Small companies typically don't have in-house credit managers to check out large payments, and the owner figures if the money has arrived in advance, everything must be O.K. These checks also tend to be for very large amounts, so the small-business owner is excited to make such a big sale and often doesn't question it too closely.
What happens when the check is returned as a phony?
Well, the refund that has been requested has typically already cleared the victim's bank account. Sometimes, the merchandise has been drop-shipped to a third-party destination, where it is then fenced. And in the worst-case scenario, the victimized business has already spent some of the money it thought had come in.
Banks hold business owners liable for returned checks, plus service fees and return charges. So, all of this becomes a loss. For very small companies, it can amount to a catastrophic loss.
If businesses report these crimes, do they have a chance of getting their money back?
It is most unlikely that a small business will recover any of the funds. It is so hard to trace the check back to the source; it's virtually impossible. That's why it's so critical to warn people about this problem.
How can entrepreneurs avoid overpayment scams?
Beware of any significantly large or unusual order, especially if it comes from a new client and you're convinced it's the best sale you've had all year. That's the time when you could get burned. Take any check you're not familiar with directly to your banker and have it verify that the check is authentic before you send any refunds or release any merchandise.
Do these checks typically look authentic?
Absolutely! You can go to the Internet and without any identification or bank-account information, you can order checks or create checks with any kind of routing and order numbers on them. Law-enforcement agencies are trying to shut down that possibility, but they haven't been successful yet. The fact is, technology and Web services are readily available to criminal elements, and they can create a better-looking check than the one that comes from your bank stock.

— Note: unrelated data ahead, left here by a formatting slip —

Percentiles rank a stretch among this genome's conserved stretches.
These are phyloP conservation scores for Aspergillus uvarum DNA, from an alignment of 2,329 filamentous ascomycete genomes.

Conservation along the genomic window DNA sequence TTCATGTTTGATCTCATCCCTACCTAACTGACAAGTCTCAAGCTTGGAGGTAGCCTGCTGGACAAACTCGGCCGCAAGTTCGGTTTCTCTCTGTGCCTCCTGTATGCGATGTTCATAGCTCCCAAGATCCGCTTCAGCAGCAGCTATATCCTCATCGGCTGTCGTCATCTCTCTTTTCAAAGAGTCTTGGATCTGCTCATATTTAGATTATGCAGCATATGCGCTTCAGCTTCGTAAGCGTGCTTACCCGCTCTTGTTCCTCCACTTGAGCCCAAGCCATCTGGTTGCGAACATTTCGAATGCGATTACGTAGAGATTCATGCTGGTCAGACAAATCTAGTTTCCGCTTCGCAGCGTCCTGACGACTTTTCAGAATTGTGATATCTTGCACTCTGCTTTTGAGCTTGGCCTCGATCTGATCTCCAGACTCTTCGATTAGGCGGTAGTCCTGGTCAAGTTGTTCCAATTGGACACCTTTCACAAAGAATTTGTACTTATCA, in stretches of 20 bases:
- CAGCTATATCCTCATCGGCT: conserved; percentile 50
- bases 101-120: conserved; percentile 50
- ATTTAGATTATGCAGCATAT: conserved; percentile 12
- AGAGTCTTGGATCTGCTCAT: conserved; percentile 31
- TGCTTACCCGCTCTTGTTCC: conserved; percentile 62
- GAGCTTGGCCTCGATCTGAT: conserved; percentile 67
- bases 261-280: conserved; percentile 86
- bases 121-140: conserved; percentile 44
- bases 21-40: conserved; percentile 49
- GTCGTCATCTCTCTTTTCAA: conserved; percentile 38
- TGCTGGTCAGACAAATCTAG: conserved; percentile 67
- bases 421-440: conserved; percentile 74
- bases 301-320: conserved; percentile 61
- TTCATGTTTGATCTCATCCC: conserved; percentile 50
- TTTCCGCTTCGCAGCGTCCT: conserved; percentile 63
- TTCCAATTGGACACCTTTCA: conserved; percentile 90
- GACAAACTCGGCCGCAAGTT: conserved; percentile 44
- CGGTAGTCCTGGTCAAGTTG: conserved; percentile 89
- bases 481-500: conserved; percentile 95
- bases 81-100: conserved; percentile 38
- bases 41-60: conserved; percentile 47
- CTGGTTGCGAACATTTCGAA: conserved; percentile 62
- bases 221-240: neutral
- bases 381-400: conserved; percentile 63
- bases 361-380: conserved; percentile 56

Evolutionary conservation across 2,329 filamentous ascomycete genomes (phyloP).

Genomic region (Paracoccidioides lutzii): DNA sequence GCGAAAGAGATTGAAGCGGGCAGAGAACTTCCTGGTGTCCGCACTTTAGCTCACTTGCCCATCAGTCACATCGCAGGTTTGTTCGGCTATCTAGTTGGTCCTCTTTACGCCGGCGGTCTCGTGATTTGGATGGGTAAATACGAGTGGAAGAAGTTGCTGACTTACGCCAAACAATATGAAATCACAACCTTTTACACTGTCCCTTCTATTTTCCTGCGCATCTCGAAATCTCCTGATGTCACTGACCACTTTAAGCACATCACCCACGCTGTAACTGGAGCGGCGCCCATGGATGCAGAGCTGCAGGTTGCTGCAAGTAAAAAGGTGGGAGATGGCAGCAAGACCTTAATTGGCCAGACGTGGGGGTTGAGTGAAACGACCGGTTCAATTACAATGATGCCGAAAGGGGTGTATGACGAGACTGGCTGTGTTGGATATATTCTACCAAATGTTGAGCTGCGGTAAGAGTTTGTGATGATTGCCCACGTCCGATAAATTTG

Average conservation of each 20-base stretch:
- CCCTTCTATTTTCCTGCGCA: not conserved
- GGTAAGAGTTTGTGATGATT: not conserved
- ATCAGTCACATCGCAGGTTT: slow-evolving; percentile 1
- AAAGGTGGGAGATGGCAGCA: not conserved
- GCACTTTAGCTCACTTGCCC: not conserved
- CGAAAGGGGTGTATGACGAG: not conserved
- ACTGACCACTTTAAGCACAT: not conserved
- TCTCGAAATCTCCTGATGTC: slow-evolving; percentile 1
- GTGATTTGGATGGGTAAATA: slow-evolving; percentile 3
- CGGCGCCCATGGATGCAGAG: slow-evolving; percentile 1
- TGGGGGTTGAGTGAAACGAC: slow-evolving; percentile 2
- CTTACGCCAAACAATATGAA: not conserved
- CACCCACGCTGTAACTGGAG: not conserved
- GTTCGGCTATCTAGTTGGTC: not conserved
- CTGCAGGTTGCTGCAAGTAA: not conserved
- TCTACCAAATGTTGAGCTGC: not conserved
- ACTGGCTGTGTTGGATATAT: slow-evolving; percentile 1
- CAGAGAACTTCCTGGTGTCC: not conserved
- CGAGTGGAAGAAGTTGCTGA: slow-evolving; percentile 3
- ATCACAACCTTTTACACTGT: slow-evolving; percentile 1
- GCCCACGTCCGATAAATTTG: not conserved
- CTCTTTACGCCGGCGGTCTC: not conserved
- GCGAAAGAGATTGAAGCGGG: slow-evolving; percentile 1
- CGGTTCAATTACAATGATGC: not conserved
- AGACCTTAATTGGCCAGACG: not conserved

Bogus yellow pages ads
Unscrupulous promoters are soliciting advertising for on-line, alternative or non-existent business directories. Although these directories appear to be legitimate Yellow Pages publications, they are not distributed to the public, posted on the web, or promoted as promised. As a result, the directories - if they exist at all - offer no benefits to businesses that pay to advertise in them.
The solicitation to buy ad space may be designed to look like an invoice and bear the "walking fingers" logo and the Yellow Pages name.Neither the name nor the logo is protected by federal copyright or trademark registration. That's how fraudulent promoters are able to lead businesses to believe they are affiliated with local telephone directories.
The $10 billion Yellow Pages industry has launched a coast-to-coast program to counter pervasive, nationwide fraud that plays upon the legitimacy of the second-most referenced book after the Bible. According to one survey, nearly one-third of owners said their businesses have received bills for Yellow Pages advertising they never ordered. The Yellow Pages Publishers Association estimates more than$550 million each year is being collected by con artists soliciting Yellow Pages advertisers with bogus invoices for print and on-line directories.
A fraudulent seller may send you a bill for unordered classified advertising soon after your ad runs in a legitimate publication hoping you will be confused and pay his bill instead of, or in addition to, the one from the legitimate company.
The U.S. Postal Service requires solicitations that look like invoices, bills or account statements to carry the following notice:
“THIS IS NOT A BILL. THIS IS A SOLICITATION. YOU ARE UNDER NO OBLIGATION TO PAY THE AMOUNT STATED ABOVE UNLESS YOU ACCEPT THIS OFFER”.
However, the above notice may appear in the background as a faint “watermark”. Before you buy advertising space through a mail solicitation or pay an "invoice," take the following steps:
©2013 First State Bank of Arcadia. All rights reserved. Website powered by ProfitStars.